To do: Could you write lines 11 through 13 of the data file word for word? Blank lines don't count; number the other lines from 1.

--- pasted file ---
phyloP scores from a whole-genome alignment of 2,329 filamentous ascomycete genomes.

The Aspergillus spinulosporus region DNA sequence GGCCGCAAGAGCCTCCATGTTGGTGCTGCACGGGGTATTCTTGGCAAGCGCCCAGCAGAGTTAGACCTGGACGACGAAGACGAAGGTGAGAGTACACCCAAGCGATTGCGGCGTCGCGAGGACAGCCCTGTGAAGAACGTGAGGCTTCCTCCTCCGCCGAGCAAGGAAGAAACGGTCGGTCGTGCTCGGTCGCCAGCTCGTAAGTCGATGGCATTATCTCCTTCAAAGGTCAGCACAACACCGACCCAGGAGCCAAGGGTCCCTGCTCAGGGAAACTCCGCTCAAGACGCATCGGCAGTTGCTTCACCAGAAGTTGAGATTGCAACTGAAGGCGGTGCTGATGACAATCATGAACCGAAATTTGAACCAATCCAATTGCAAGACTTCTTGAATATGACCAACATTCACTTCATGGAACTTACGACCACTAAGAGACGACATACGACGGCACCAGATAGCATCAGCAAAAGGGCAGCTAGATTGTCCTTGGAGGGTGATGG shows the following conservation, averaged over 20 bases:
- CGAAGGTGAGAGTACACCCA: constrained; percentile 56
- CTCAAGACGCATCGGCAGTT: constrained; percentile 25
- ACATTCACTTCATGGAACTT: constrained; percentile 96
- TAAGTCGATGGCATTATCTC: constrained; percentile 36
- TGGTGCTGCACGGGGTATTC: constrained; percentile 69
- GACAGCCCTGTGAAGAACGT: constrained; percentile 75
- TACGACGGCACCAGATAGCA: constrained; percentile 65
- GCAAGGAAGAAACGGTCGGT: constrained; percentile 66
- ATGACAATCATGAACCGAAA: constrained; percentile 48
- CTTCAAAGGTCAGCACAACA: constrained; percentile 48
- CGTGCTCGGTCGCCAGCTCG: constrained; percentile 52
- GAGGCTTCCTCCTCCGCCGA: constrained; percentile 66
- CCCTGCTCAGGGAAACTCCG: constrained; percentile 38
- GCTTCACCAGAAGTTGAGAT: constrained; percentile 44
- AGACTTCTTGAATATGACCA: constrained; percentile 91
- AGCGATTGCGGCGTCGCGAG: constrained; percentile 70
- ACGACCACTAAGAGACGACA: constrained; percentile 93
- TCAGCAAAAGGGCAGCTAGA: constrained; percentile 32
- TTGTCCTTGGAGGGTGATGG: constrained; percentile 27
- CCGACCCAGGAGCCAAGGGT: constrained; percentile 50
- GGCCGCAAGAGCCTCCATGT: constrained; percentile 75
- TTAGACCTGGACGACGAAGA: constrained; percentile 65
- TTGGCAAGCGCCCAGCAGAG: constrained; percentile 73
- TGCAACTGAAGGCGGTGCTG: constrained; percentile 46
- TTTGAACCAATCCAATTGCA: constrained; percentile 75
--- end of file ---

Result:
- ATGACAATCATGAACCGAAA: constrained; percentile 48
- CTTCAAAGGTCAGCACAACA: constrained; percentile 48
- CGTGCTCGGTCGCCAGCTCG: constrained; percentile 52